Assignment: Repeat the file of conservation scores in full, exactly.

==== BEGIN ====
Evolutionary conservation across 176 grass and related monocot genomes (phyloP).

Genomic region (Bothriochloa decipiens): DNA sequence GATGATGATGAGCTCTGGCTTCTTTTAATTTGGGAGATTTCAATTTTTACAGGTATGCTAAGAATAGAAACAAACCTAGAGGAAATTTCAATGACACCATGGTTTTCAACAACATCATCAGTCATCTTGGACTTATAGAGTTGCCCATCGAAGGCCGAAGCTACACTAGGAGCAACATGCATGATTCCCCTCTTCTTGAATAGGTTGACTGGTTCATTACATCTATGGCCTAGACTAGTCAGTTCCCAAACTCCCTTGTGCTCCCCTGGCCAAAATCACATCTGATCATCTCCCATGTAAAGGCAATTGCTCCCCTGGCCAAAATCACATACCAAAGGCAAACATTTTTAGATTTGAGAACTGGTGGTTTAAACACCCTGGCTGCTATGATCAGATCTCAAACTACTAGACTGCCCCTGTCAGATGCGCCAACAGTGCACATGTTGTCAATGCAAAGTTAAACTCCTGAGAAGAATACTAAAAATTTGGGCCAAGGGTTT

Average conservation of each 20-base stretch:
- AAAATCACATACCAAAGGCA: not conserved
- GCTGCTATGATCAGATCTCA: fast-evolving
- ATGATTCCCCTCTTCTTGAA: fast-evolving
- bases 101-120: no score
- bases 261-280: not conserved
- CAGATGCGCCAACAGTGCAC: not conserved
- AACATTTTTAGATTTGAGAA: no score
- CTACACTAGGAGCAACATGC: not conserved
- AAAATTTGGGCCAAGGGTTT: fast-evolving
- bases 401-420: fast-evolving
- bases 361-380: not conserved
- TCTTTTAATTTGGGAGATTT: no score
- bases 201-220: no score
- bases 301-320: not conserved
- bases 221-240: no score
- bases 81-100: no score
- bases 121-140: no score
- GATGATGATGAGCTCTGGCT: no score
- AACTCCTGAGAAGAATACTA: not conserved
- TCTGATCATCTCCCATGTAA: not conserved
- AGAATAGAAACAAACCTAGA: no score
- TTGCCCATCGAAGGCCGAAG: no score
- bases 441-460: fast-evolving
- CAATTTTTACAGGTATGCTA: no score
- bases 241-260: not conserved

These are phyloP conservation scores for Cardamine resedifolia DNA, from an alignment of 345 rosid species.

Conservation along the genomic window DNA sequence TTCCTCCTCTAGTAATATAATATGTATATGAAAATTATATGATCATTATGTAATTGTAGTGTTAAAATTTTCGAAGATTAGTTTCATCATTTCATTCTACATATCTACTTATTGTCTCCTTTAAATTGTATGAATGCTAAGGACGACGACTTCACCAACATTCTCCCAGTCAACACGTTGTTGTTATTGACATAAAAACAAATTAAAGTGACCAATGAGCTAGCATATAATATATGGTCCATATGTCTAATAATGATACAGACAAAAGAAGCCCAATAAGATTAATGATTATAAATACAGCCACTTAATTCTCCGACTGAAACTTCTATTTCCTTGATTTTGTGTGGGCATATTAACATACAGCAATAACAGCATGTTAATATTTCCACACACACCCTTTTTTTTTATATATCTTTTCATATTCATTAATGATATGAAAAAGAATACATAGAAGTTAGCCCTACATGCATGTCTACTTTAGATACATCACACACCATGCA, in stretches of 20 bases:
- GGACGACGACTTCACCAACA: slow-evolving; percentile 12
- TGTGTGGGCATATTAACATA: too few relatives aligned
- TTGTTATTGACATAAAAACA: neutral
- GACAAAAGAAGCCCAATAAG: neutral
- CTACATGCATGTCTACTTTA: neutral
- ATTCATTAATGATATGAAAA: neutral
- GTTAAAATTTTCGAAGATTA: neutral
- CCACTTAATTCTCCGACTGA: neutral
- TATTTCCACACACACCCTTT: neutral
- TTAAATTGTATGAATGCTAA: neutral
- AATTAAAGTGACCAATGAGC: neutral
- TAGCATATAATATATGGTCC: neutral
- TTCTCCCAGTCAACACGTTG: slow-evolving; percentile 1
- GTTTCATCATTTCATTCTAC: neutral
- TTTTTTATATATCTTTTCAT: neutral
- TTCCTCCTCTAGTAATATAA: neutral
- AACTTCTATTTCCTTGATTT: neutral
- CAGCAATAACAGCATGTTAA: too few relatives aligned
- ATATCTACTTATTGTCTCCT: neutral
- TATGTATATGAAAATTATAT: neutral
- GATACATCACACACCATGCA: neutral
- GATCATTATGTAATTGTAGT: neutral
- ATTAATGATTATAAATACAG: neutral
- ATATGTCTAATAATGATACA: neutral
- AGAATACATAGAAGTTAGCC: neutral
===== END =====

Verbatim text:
Evolutionary conservation across 176 grass and related monocot genomes (phyloP).

Genomic region (Bothriochloa decipiens): DNA sequence GATGATGATGAGCTCTGGCTTCTTTTAATTTGGGAGATTTCAATTTTTACAGGTATGCTAAGAATAGAAACAAACCTAGAGGAAATTTCAATGACACCATGGTTTTCAACAACATCATCAGTCATCTTGGACTTATAGAGTTGCCCATCGAAGGCCGAAGCTACACTAGGAGCAACATGCATGATTCCCCTCTTCTTGAATAGGTTGACTGGTTCATTACATCTATGGCCTAGACTAGTCAGTTCCCAAACTCCCTTGTGCTCCCCTGGCCAAAATCACATCTGATCATCTCCCATGTAAAGGCAATTGCTCCCCTGGCCAAAATCACATACCAAAGGCAAACATTTTTAGATTTGAGAACTGGTGGTTTAAACACCCTGGCTGCTATGATCAGATCTCAAACTACTAGACTGCCCCTGTCAGATGCGCCAACAGTGCACATGTTGTCAATGCAAAGTTAAACTCCTGAGAAGAATACTAAAAATTTGGGCCAAGGGTTT

Average conservation of each 20-base stretch:
- AAAATCACATACCAAAGGCA: not conserved
- GCTGCTATGATCAGATCTCA: fast-evolving
- ATGATTCCCCTCTTCTTGAA: fast-evolving
- bases 101-120: no score
- bases 261-280: not conserved
- CAGATGCGCCAACAGTGCAC: not conserved
- AACATTTTTAGATTTGAGAA: no score
- CTACACTAGGAGCAACATGC: not conserved
- AAAATTTGGGCCAAGGGTTT: fast-evolving
- bases 401-420: fast-evolving
- bases 361-380: not conserved
- TCTTTTAATTTGGGAGATTT: no score
- bases 201-220: no score
- bases 301-320: not conserved
- bases 221-240: no score
- bases 81-100: no score
- bases 121-140: no score
- GATGATGATGAGCTCTGGCT: no score
- AACTCCTGAGAAGAATACTA: not conserved
- TCTGATCATCTCCCATGTAA: not conserved
- AGAATAGAAACAAACCTAGA: no score
- TTGCCCATCGAAGGCCGAAG: no score
- bases 441-460: fast-evolving
- CAATTTTTACAGGTATGCTA: no score
- bases 241-260: not conserved

These are phyloP conservation scores for Cardamine resedifolia DNA, from an alignment of 345 rosid species.

Conservation along the genomic window DNA sequence TTCCTCCTCTAGTAATATAATATGTATATGAAAATTATATGATCATTATGTAATTGTAGTGTTAAAATTTTCGAAGATTAGTTTCATCATTTCATTCTACATATCTACTTATTGTCTCCTTTAAATTGTATGAATGCTAAGGACGACGACTTCACCAACATTCTCCCAGTCAACACGTTGTTGTTATTGACATAAAAACAAATTAAAGTGACCAATGAGCTAGCATATAATATATGGTCCATATGTCTAATAATGATACAGACAAAAGAAGCCCAATAAGATTAATGATTATAAATACAGCCACTTAATTCTCCGACTGAAACTTCTATTTCCTTGATTTTGTGTGGGCATATTAACATACAGCAATAACAGCATGTTAATATTTCCACACACACCCTTTTTTTTTATATATCTTTTCATATTCATTAATGATATGAAAAAGAATACATAGAAGTTAGCCCTACATGCATGTCTACTTTAGATACATCACACACCATGCA, in stretches of 20 bases:
- GGACGACGACTTCACCAACA: slow-evolving; percentile 12
- TGTGTGGGCATATTAACATA: too few relatives aligned
- TTGTTATTGACATAAAAACA: neutral
- GACAAAAGAAGCCCAATAAG: neutral
- CTACATGCATGTCTACTTTA: neutral
- ATTCATTAATGATATGAAAA: neutral
- GTTAAAATTTTCGAAGATTA: neutral
- CCACTTAATTCTCCGACTGA: neutral
- TATTTCCACACACACCCTTT: neutral
- TTAAATTGTATGAATGCTAA: neutral
- AATTAAAGTGACCAATGAGC: neutral
- TAGCATATAATATATGGTCC: neutral
- TTCTCCCAGTCAACACGTTG: slow-evolving; percentile 1
- GTTTCATCATTTCATTCTAC: neutral
- TTTTTTATATATCTTTTCAT: neutral
- TTCCTCCTCTAGTAATATAA: neutral
- AACTTCTATTTCCTTGATTT: neutral
- CAGCAATAACAGCATGTTAA: too few relatives aligned
- ATATCTACTTATTGTCTCCT: neutral
- TATGTATATGAAAATTATAT: neutral
- GATACATCACACACCATGCA: neutral
- GATCATTATGTAATTGTAGT: neutral
- ATTAATGATTATAAATACAG: neutral
- ATATGTCTAATAATGATACA: neutral
- AGAATACATAGAAGTTAGCC: neutral